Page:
|Publication number||US7727228 B2|
|Application number||US 10/806,995|
|Publication date||Jun 1, 2010|
|Filing date||Mar 23, 2004|
|Priority date||Mar 23, 2004|
|Also published as||CA2555441A1, CA2555441C, CA2652097A1, CA2652097C, CA2652112A1, CA2652112C, EP1735041A1, EP1735041A4, EP1735041B1, EP1980287A2, EP1980287A3, US8382747, US8545491, US20050215989, US20060122589, US20080009925, US20080039791, US20130172866, WO2005089853A1, WO2005089853B1|
|Publication number||10806995, 806995, US 7727228 B2, US 7727228B2, US-B2-7727228, US7727228 B2, US7727228B2|
|Inventors||Marwan Abboud, Rachid Mahrouche, Teresa Ann Mihalik, Chadi Harmouche, Eric Monger|
|Original Assignee||Medtronic Cryocath Lp|
|Export Citation||BiBTeX, EndNote, RefMan|
|Patent Citations (127), Non-Patent Citations (4), Referenced by (4), Classifications (19), Legal Events (5) |
|External Links: USPTO, USPTO Assignment, Espacenet|
Method and apparatus for inflating and deflating balloon catheters
US 7727228 B2
A system and method for controlling the inflation, ablation, and deflation of a balloon catheter is provided. The system includes a balloon catheter, a console having a pressurized gas or liquid inflation source, and an umbilical system to deliver pressurized coolant to the balloon catheter. The system comprises a PID (Proportional Integral Derivative) controller or other pressure-sensing device that monitors the amount of pressure and volume within the balloon catheter. During inflation, the pressure and/or volume of fluid within the balloon is maintained at a target amount in order to provide sufficient mechanized pressure against the desired target region. The system limits the inflation pressure such that a safe quantity of gas would be released should a leak occur. If the amount falls below a certain threshold level, gas or fluid egress is presumed and the inflation process is halted.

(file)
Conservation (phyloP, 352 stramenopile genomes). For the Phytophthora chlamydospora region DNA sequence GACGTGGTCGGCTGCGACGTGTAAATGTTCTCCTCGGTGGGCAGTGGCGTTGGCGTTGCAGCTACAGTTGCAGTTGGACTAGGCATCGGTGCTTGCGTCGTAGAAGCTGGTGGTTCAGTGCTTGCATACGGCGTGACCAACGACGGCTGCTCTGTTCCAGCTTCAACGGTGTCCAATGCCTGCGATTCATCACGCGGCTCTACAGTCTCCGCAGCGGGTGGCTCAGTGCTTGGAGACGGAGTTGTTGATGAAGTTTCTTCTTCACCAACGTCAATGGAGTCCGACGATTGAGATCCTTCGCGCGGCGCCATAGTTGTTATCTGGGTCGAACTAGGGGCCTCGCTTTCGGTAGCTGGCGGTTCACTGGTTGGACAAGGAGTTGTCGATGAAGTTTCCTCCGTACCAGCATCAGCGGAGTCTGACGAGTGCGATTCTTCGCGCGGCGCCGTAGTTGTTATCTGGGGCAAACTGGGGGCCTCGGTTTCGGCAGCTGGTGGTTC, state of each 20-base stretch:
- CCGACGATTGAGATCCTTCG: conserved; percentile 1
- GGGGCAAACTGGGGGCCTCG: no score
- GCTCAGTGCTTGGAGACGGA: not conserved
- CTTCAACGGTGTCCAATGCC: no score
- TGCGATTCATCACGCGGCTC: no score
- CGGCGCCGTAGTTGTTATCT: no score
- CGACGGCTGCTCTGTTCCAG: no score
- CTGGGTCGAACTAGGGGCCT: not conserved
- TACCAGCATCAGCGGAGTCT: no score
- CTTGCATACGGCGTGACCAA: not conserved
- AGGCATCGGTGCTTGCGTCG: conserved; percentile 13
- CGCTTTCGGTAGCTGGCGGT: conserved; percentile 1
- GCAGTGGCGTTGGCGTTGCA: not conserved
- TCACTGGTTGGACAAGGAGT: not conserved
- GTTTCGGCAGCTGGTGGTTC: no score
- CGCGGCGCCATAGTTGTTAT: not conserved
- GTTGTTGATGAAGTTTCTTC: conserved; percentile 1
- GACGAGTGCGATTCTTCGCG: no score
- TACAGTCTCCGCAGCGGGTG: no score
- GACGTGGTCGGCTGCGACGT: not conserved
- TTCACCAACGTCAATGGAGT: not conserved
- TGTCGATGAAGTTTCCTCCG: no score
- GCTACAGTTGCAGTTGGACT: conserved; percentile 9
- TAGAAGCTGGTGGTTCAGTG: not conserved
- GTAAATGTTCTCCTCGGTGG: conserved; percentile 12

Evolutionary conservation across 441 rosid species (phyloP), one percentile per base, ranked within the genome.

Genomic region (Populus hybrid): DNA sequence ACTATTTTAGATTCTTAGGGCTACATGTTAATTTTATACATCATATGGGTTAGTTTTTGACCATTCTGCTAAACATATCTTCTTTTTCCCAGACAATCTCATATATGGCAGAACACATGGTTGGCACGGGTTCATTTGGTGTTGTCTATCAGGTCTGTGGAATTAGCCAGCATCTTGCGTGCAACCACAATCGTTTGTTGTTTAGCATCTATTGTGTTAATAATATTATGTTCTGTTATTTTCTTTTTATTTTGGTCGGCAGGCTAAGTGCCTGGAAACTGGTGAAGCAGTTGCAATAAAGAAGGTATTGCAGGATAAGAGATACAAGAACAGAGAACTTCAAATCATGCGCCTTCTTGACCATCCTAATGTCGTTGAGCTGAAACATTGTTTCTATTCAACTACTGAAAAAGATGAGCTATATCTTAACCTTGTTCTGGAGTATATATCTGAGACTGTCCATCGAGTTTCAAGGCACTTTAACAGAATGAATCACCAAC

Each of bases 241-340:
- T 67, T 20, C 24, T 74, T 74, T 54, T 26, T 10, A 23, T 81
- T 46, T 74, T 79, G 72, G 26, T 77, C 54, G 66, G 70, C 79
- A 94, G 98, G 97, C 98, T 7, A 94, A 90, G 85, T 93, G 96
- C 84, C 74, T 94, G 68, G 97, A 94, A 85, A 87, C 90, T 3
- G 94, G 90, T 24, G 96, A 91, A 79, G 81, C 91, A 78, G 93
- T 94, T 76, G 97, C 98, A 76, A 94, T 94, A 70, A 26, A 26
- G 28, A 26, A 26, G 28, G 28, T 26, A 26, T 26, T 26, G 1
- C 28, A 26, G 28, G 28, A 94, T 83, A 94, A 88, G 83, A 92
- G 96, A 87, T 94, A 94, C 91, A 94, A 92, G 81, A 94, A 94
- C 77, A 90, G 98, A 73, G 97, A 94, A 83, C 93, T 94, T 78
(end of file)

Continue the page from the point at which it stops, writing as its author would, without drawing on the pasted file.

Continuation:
1. A method of inflating and deflating a catheter having an expandable membrane, the method comprising the steps of:
determining a target pressure for inflation of the expandable membrane;
positioning the expandable membrane within a portion of a cardiovascular system;
controllably inflating the expandable membrane to at least the target pressure;
ablating a desired tissue region, wherein the pressure in the expandable membrane during ablation exceeds the target pressure, and is lower than approximately 20 psi; and
controllably deflating the expandable membrane.
2. The method of claim 1, further comprising keeping the expandable membrane inflated until a region proximate the expandable membrane reaches a predetermined temperature range.